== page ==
When scientists at the Indian space agency began designing the Chandrayaan-3 lunar mission, they knew they had another chance to make history after a failed attempt four years ago by landing on the lunar south pole.

They also had to do it within a limited budget and it ended up costing only Rs. $6.15 billion mission.

From managing rocket costs to developing India’s built-in supply base, the success of the Indian Space Research Organization’s (ISRO) lunar landing on Chandrayaan-3 has shown officials, suppliers and analysts how it can hone a set of missions for less. resources to do more with the system said.

ISRO’s frugal innovation record will be tested by upcoming missions, including a solar research project and plans to send astronauts into orbit, due to launch next month.

While the Indian government allocated the equivalent of $1.66 billion (nearly 137 billion rupees) to the space sector in the fiscal year ended March, spending fell by about 25%. The budget for this fiscal year is $1.52 billion (nearly Rs. 125.6 billion).

This compares with NASA’s budget of $25 billion (nearly Rs 206,585 crore) this year. In other words, the annual increase in NASA’s budget — $1.3 billion (nearly Rs. 107.5 billion) — is greater than ISRO’s total spending.

“There is no one in the world who can do this like us,” ISRO chairman and senior aerospace engineer S Somanath said Wednesday while celebrating the successful landing of the lunar spacecraft.

“I’m not going to reveal all the secrets, otherwise everyone else can become cost-effective,” he told a news conference.

An example of how ISRO is keeping Chandrayaan-3’s costs in check: It chose to take a longer route to the moon, allowing it to use a less powerful but cheaper propulsion system. Chandrayaan-3 took more than 40 days to reach the moon, looping around an ever-expanding orbit, using Earth’s gravity as a slingshot.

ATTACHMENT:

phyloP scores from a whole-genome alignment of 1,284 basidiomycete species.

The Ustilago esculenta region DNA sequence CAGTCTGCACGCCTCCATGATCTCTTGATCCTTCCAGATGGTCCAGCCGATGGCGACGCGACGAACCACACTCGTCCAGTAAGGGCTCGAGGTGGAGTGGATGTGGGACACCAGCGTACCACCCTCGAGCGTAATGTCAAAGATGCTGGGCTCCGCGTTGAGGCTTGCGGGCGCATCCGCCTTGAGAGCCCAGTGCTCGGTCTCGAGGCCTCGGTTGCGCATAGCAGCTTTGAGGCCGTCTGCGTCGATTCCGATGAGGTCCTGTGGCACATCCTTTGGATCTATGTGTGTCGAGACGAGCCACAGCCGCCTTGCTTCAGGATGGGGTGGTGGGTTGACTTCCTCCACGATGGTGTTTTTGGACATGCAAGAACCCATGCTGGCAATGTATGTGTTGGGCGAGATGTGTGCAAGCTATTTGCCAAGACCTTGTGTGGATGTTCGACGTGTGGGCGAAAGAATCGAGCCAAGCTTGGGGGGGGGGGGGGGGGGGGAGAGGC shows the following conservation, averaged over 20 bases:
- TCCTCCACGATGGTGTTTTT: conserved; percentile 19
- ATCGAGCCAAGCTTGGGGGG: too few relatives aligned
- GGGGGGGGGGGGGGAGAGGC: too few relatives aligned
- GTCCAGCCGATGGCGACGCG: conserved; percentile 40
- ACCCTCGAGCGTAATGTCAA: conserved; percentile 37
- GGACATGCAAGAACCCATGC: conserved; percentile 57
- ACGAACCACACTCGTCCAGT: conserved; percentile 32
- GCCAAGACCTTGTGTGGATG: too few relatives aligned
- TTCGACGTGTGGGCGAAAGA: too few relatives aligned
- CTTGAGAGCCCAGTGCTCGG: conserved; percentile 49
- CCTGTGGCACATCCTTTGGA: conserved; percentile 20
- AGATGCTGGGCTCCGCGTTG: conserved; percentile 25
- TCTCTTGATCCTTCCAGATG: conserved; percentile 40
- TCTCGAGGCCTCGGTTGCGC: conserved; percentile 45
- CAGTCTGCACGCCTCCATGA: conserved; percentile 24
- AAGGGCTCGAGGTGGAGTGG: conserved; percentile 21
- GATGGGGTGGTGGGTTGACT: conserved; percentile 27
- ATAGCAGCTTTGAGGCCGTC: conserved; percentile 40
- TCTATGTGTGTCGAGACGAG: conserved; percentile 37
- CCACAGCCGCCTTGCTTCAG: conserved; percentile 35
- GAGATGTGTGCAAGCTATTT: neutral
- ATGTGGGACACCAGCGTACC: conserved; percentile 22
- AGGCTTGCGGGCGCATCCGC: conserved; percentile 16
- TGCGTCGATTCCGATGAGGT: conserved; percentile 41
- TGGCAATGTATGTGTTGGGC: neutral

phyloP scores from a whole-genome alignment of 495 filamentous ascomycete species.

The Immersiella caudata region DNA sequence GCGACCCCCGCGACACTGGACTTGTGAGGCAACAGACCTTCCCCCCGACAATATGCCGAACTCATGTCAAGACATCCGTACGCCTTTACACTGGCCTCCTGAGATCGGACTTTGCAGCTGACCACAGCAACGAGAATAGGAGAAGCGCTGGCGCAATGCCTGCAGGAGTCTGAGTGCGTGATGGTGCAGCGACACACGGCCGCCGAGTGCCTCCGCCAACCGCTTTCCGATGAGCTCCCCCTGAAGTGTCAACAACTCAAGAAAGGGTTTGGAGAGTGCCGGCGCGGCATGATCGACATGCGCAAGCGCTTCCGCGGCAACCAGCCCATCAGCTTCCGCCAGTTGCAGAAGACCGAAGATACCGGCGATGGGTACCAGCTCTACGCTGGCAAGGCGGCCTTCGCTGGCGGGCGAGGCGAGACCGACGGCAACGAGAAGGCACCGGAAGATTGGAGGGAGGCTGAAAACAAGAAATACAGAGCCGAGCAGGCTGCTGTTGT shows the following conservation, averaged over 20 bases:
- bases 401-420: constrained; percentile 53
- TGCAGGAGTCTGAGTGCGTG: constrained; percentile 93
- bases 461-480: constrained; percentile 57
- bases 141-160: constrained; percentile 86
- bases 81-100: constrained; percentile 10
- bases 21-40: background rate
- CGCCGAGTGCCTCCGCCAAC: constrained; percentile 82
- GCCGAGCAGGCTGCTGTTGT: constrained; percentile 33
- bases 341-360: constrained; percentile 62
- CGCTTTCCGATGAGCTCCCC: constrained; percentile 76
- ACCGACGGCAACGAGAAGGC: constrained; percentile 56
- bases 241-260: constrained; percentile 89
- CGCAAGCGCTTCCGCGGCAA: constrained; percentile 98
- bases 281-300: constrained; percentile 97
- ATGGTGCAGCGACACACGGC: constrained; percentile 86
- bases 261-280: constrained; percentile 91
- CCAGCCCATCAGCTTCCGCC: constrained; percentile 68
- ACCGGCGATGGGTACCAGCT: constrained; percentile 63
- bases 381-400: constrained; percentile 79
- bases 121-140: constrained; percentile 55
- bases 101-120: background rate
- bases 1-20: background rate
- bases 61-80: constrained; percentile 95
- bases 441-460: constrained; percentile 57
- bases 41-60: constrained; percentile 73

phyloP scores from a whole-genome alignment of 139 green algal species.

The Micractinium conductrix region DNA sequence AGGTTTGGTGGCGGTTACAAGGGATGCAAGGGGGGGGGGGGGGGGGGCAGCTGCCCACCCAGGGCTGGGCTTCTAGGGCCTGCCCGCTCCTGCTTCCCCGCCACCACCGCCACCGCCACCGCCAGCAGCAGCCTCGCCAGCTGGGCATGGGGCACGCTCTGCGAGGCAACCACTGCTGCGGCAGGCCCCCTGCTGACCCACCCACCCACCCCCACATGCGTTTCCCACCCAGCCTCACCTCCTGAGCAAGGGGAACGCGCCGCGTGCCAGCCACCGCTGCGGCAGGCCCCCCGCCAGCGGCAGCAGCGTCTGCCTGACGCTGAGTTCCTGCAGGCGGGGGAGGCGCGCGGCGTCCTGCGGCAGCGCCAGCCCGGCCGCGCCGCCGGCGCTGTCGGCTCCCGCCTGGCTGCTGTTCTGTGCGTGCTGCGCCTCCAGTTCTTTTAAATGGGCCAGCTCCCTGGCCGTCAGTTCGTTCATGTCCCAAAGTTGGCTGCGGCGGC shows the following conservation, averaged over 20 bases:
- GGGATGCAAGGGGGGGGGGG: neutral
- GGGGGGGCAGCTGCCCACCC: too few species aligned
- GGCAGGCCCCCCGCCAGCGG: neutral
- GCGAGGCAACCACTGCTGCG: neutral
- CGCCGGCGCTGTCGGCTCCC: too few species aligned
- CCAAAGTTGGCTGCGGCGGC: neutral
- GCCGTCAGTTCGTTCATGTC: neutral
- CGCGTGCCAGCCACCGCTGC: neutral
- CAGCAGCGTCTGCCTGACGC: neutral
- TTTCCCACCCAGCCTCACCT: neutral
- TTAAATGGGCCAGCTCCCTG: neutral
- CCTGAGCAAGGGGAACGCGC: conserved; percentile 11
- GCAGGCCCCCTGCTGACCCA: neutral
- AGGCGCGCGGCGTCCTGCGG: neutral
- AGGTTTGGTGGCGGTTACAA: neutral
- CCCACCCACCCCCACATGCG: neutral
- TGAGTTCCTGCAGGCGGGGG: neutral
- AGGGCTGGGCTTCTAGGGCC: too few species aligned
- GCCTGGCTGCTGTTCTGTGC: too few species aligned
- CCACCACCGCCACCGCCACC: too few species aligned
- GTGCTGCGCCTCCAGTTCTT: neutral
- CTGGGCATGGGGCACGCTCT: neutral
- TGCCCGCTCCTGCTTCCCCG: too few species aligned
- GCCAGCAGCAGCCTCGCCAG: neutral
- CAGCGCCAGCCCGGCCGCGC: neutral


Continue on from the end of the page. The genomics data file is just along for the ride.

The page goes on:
In contrast, Russia’s Luna-25 mission, which was on a more direct lunar route, crashed before attempting to land on the moon’s south pole. Russia has not disclosed how much the failed mission cost.

“Taking the direct route requires more power, more fuel and is more expensive,” said Somak Raychaudhury, an astrophysicist and vice-chancellor of Ashoka University.

ISRO also developed some lander components in-house, including cameras, altimeters and hazard avoidance sensors. It uses Indian suppliers for vehicle assembly, transportation and electronics to keep costs down. It also limits the number of design prototypes to save time and money.

“By sourcing equipment and design elements locally, we were able to reduce prices significantly. International suppliers would cost four to five times as much to set up similar equipment,” said Amit Sharma, chief executive of Tata Consulting Engineers. , the company is ISRO’s supplier for the Chandrayaan-3 project, told Reuters.

Get the most out of every rupee

Many ISRO scientists who were involved in the failed attempt of Chandrayaan-2 to land on the south pole of the moon in 2019 are still on the current mission.

ISRO is preparing to launch the Aditya-L1 spacecraft, a space-based solar observatory, in September. ISRO’s Somanath said the company plans to send astronauts into space by 2025.

ISRO’s success is also expected to provide a boost to the country’s private sector space start-ups, suppliers said, as Prime Minister Narendra Modi’s government seeks to open the industry to foreign investment.

Ankit Patel, founder and director of Ankit Fasteners, which has been supplying ISRO with nuts, bolts and other fasteners since 1994, said parts sometimes had to be hand-delivered to the launch pad to meet deadlines.

“The unsung heroes of ISRO are the engineers who push the suppliers every day to meet the set timelines,” Patel told Reuters.

“ISRO has been very frugal in spending. ISRO needs to break the mold and make the most of every rupee,” he added.

© Thomson Reuters 2023

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